(Video by John R. Ellement)
By John R. Ellement, Globe Staff
BROOKLINE -- Saying prayers and singing songs, some 100 Boston-area Jews gathered on a hilltop today as part of a traditional celebration that occurs just once every 28 years.
(George Rizer/Globe Staff)
Known as the ''Blessing of the Sun'' -- or "Birkat Hachamah" in Hebrew -- participants braved the chilly pre-dawn cold that blanketed the hilltop in Larz Anderson Park in Brookline to catch the sun as it rose above Boston's skyline.
The gathering was led by Rabbi Barbara Penzner of Temple Hillel B'nai Torah in West Roxbury and Rabbi Victor Reinstein of the Nehar Shalom temple in Jamaica Plain. They said that in the Jewish tradition today is the day when the sun rises as it did on the fourth day of Creation, which was when God created the sun and the stars.
The sun is aligned in this location at sunrise just once every 28 years, according to the tradition and the Jewish calendar.
"It's a cycle of 28 years, meaning people, perhaps at most, might be around for four cycles,'' Reinstein said. "It's a wonderful opportunity to consider the great changes in our lives and in the world. ... It's a remarkable moment to consider this great cycle.''
Shivering in winter clothes and some draped with blankets, participants gathered on the high point in Anderson Park, which provides a breathtaking view of downtown Boston's skyline to the east.
They said traditional Jewish prayers, recited the poem, “the Sun’’ written by Mary Oliver, which includes these words:
"do you think there is anywhere, in any language,
a word billowing enough
for the pleasure
that fills you,
as the sun
as it warms you."
They also sang a lively rendition of George Harrison’s joyful, "Here Comes The Sun."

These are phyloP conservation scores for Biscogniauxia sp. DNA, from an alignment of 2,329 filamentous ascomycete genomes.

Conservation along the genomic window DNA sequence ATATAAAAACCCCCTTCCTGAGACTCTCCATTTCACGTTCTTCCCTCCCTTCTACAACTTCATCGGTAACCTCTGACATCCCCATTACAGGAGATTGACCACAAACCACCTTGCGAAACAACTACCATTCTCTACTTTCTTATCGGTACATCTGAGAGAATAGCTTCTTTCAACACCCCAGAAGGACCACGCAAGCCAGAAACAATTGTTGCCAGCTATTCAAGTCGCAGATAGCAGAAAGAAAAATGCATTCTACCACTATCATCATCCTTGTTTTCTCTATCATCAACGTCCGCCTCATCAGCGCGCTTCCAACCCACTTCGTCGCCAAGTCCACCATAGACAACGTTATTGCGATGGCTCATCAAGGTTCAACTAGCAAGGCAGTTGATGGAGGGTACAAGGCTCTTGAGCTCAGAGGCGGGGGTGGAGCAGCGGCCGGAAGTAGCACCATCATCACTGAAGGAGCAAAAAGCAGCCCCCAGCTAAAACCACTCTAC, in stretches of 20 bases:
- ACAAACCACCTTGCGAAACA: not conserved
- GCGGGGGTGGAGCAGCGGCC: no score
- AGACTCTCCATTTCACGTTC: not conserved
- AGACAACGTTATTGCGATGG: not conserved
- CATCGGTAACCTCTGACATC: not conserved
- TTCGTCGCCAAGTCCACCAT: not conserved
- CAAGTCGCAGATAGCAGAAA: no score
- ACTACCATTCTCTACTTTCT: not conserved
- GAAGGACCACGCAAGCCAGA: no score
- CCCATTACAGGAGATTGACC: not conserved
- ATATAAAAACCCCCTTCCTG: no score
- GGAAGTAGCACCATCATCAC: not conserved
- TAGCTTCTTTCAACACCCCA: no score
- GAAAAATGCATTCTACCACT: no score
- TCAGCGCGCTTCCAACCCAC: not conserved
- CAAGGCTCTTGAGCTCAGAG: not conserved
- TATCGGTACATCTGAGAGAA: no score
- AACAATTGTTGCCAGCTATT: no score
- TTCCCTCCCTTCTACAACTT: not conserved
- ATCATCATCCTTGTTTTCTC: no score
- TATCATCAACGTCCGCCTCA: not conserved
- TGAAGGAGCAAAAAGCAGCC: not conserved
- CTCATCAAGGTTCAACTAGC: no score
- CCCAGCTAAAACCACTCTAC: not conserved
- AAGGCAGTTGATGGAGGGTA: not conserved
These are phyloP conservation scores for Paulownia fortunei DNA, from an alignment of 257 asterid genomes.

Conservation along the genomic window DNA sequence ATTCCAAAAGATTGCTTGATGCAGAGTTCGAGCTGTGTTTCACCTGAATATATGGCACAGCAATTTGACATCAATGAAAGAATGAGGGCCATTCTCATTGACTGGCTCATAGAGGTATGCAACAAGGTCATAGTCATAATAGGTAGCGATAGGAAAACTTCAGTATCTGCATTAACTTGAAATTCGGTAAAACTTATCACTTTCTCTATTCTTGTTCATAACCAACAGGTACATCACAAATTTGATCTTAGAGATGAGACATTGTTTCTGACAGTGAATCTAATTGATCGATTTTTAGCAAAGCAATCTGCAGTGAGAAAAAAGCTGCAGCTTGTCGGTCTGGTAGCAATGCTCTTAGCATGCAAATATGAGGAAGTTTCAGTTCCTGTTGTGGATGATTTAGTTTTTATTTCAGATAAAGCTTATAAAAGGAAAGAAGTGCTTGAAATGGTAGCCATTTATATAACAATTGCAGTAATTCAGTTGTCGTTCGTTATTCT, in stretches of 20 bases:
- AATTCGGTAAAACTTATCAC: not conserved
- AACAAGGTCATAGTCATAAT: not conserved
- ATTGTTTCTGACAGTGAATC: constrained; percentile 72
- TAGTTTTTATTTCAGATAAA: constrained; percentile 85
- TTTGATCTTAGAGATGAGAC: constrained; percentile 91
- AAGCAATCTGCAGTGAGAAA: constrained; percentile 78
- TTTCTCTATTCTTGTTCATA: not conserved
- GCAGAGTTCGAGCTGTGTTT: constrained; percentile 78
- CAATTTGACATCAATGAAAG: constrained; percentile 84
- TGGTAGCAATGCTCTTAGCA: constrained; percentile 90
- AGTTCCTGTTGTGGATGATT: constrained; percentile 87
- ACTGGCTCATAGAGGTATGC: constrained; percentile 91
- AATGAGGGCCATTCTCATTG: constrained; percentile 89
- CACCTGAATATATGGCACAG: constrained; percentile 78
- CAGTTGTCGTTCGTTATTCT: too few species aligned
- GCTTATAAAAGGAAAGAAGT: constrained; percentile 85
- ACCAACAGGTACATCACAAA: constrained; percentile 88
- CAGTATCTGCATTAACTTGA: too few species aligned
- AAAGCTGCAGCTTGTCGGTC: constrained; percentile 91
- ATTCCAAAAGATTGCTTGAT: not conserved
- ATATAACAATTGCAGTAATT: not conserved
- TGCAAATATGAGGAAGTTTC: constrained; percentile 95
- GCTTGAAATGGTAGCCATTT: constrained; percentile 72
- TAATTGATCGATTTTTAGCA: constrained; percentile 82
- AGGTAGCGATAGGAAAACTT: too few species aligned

But when sunrise arrived at 6:15 a.m., the sun was obscured by a line of gray clouds, forcing a delay in jubilation for a few minutes until the sun finally rose above the cloud line.
"There it is!"' Penzner shouted, bringing a shout of celebration from the celebrants. "You can see it, the bright pink in that tiny sliver."
Among those attending was an ebullient Linda Schiller, a Watertown resident who was attending her first "blessing of the sun.'' Schiller is a member of the third sponsoring temple, Dorshei Tzedek of Newton.
"I've never known about it before. This was the first time it was on my horizon, so to speak, and no pun intended,'' she said.”It was very thrilling to watch the sun come up’’ with friends and others from the Jewish community.
Noting the event celebrates the date and time Jews believe God created the sun and the stars, Schiller said, adding that "It felt like a celebration of a new Creation.''
Asked for her future plans, Schiller said with a smile: "Twenty-eight years from now with God's blessing and grace I will be back here. I imagine by then I will be wintering somewhere warmer.''
(George Rizer/Globe Staff)